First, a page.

Banquet For The Damned
By Adam L G Nevill
Publisher: Virgin books
First novels are always a bit of a gamble but when you are browsing and find a book which has elements of the occult, witchcraft, supernatural, ghosts, rock stars and is set in the quaint Scottish town of St Andrews it becomes a lot easier to take that gamble. In fact, it could be argued that it is our duty as horror/SF/fantasy fans to support these authors by taking that gamble, only then can we reclaim the genre from the overpowering decay of the (writing by numbers) dark fantasy/vampire/romantic novels which dominate the increasingly smaller shelves of the horror section and replace it with good old fashioned ghost stories. So buy the book out of principle and feel good about yourself, then read the book and you will be justifiable proud that you were there at the start supporting a major new talent and getting to read a bloody good book into the bargain.
While the plot is fairly standard fare the writing is above average. Two musicians are invited by an occult guru to take part in research in St Andrews, needless to say when they get there they are confronted with a slightly different reality and are immediately embroiled in a web of occult happenings. The book really impacts with its sense of place as we see behind the facade of the grand old buildings of the university town to the darker nooks and crannies beyond. St Andrews is a town I know well and this book certainly succeeds in imbuing the place with the right atmosphere, on the face of it clean cut and good living but underneath a grimy underworld with a dark heart.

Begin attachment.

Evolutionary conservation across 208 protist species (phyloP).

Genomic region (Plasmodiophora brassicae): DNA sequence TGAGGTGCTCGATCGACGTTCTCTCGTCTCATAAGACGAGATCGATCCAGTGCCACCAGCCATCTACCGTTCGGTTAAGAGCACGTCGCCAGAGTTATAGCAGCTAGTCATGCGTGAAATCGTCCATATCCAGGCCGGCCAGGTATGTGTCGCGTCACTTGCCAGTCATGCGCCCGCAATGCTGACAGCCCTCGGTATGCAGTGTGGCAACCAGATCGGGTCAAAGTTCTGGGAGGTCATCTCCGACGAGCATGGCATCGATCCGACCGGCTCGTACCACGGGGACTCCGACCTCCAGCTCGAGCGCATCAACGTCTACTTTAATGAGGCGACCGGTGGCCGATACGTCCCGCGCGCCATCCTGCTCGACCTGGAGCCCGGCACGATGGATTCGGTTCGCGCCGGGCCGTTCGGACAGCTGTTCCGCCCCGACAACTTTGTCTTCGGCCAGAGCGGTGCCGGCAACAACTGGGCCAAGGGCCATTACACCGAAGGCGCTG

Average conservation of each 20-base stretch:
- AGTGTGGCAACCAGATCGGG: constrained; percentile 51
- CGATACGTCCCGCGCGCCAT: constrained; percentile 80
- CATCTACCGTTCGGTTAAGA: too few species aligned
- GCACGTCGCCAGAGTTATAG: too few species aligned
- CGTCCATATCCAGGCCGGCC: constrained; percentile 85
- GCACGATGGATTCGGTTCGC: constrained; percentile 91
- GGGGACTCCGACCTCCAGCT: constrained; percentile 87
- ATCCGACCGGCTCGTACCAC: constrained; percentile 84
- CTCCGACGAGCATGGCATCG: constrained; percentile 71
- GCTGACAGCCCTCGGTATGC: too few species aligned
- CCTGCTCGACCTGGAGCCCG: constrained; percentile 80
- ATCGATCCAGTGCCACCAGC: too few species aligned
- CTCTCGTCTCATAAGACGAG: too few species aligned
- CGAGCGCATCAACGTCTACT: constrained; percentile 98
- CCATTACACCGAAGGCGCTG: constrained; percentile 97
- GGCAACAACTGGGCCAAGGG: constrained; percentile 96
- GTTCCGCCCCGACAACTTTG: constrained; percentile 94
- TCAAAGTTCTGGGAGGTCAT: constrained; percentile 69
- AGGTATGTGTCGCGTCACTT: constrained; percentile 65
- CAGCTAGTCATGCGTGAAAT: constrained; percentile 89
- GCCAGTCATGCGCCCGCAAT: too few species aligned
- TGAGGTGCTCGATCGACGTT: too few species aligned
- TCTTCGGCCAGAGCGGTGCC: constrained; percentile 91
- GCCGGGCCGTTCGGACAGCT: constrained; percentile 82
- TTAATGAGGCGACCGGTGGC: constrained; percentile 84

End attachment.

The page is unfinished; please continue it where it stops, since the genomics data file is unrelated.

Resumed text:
The author knows his history of the supernatural and many of the aspects of the horror are based on apocryphal tales or real life characters. The horror itself is implied through glimpses, thoughts and sounds. This is less the blood and gore of Shaun Hutson and more the supernatural of Phil Rickman. Indeed early Rickman (before bloody Merrily!) or later Herbert would appear to be the major comparison points, there is the same sense of place, flawed characters and underlying occult influences all tied together in a rollicking good plot.
So any flaws, well minor ones really, but to my mind some of the dialogue writing was poor and the plot had a couple of points where the characters actions seemed improbable but nothing that seriously impaired my enjoyment of a good first novel and a worthy addition to the library of great ghost stories. Ghosts, hags and rock’n’roll what’s not to like.
Rating 4 out of 5